New peer-reviewed research by scientists from the Raincoast Conservation Foundation and the University of Victoria offers fresh insight into the behaviour of trophy hunters. In short, guided hunters pay more to kill larger carnivores, reflecting a desire that likely evolved because large carnivores serve as impressive trophies to signal the abilities of hunters.
Theory from Evolutionary Anthropology suggests that men often hunt in behaviourally costly ways – risking failure and injury for little or no nutritional reward – to signal to potential competitors and mates that they have the brains and bodies to absorb such costs. This ‘Costly Signaling’ theory has not been tested in the context of non-subsistence hunters of North America.
Analyzing advertised prices of 721 guided hunts for 15 species across North America, Ilona Mihalik, Andrew Bateman, and Chris Darimont, Researchers in the Raincoast Applied Conservation Lab at the University of Victoria, report in the journal Royal Society Open Science that hunt prices increase with body size in carnivore species, from about 550 USD to 1800 USD/day. “Species like grizzly and polar bears are likely perceived to pose the largest failure and injury risk, and are rarely eaten by guided hunters,” said Ilona Mihalik who led the work as an Honours student. “The market prices these species command fits with the theory that predicts such qualities make for a desirable trophy.”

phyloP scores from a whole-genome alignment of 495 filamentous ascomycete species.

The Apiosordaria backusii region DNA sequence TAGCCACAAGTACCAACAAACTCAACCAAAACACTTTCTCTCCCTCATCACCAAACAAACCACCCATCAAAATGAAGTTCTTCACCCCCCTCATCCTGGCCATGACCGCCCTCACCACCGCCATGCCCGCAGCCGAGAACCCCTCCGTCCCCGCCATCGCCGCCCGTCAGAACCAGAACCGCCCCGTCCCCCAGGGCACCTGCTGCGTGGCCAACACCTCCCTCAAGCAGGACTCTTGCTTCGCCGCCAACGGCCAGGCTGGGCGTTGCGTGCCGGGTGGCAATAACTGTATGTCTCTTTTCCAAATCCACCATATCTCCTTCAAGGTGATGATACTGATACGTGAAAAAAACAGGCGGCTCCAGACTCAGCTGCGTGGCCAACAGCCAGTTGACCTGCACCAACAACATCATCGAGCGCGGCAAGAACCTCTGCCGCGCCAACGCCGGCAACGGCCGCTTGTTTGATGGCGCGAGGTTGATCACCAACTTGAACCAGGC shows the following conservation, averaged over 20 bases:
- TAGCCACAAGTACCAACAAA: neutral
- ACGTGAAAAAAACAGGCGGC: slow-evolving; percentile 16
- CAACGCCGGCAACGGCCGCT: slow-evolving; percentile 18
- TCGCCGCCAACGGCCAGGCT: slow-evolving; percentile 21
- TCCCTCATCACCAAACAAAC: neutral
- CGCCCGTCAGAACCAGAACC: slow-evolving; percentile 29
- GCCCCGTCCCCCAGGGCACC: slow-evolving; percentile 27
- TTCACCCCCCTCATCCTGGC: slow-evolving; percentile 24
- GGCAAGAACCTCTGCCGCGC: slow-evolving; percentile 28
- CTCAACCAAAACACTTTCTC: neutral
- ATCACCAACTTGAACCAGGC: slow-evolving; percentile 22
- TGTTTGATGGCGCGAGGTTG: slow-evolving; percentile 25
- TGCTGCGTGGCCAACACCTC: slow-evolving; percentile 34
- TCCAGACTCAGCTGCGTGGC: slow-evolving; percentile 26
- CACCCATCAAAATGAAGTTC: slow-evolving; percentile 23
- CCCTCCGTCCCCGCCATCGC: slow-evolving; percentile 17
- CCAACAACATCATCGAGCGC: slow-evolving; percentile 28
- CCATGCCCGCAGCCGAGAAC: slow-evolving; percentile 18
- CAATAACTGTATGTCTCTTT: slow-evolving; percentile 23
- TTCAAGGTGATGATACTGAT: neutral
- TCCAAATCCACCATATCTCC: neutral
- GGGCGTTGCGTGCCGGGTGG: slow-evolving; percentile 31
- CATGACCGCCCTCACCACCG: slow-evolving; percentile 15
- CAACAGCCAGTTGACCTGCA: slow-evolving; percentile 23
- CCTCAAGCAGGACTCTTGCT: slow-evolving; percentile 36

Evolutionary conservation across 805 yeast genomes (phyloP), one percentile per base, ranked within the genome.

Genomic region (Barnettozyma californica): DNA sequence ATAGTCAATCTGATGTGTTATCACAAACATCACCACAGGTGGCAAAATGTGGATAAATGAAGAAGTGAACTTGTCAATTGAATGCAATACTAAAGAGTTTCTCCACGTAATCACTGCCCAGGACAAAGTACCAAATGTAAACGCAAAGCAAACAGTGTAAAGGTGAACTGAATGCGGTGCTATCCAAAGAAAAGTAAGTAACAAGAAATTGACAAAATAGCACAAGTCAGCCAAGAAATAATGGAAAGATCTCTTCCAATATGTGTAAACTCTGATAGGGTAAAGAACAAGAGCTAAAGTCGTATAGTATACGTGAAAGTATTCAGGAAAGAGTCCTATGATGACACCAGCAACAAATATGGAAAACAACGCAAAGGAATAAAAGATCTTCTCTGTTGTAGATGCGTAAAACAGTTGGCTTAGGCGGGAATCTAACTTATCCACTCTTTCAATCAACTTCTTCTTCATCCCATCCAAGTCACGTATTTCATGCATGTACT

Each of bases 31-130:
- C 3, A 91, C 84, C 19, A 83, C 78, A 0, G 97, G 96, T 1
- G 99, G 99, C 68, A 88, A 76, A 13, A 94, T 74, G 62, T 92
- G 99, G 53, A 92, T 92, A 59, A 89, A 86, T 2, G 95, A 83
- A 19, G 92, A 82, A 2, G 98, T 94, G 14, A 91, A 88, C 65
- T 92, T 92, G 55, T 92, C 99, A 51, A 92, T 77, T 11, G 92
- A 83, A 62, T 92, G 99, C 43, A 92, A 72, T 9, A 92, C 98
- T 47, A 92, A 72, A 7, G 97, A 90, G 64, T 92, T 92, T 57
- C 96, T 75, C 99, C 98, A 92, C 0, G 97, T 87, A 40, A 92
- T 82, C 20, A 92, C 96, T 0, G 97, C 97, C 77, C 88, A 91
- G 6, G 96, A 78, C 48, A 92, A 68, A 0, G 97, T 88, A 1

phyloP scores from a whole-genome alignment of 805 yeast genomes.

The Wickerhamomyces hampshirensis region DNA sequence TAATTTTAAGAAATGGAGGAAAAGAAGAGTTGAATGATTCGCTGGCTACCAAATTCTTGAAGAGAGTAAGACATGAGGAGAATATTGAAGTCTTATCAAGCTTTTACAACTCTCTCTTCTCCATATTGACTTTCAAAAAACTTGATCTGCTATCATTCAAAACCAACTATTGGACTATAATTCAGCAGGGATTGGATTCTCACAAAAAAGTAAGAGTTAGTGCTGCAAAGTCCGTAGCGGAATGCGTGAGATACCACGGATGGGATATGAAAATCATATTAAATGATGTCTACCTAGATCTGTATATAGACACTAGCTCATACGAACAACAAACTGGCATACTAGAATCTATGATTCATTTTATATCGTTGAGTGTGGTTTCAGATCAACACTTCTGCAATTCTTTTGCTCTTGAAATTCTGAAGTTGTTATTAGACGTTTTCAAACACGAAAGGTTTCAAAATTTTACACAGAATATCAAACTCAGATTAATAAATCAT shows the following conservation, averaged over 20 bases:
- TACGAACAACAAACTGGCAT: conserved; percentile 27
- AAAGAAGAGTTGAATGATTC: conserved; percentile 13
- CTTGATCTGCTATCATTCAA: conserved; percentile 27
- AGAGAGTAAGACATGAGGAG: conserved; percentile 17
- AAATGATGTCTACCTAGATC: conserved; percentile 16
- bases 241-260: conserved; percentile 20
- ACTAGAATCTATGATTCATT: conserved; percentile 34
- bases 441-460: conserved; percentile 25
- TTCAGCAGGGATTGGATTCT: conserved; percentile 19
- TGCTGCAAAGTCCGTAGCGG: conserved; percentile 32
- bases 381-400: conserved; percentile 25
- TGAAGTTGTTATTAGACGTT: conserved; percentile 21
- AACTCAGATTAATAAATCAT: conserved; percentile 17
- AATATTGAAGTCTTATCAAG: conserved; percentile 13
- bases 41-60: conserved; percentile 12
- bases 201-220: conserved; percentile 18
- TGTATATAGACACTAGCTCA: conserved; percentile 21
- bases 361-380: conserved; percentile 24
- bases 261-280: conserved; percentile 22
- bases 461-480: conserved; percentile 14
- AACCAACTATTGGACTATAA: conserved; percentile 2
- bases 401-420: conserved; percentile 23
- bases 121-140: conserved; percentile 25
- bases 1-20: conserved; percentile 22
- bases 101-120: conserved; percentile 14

There is also a modern twist. Despite its evolutionary origins, costly signaling by modern humans is thought to be commonly subject to cheating. “These days, killing large carnivores often does not honestly reflect special physical and cognitive abilities, given that guides and weaponry eliminate pronounced risks of injury and failure,” said Associate Professor Chris Darimont. “Guided hunters can buy carnivore trophies like they can buy sports cars, monster houses, or works of art.”
These findings offer new insight into hunter motivation, behaviour, and wildlife management. “The evidence that hunters are willing to pay more to target large carnivores could help explain why they are exploited at such high rates,” said Andrew Bateman.
Given this focus on big-bodied carnivores, the authors suggest that conservation management strategies should consider not only the impact of trophy hunting on trophy species, but also the status rewards associated with the hunting of large carnivores.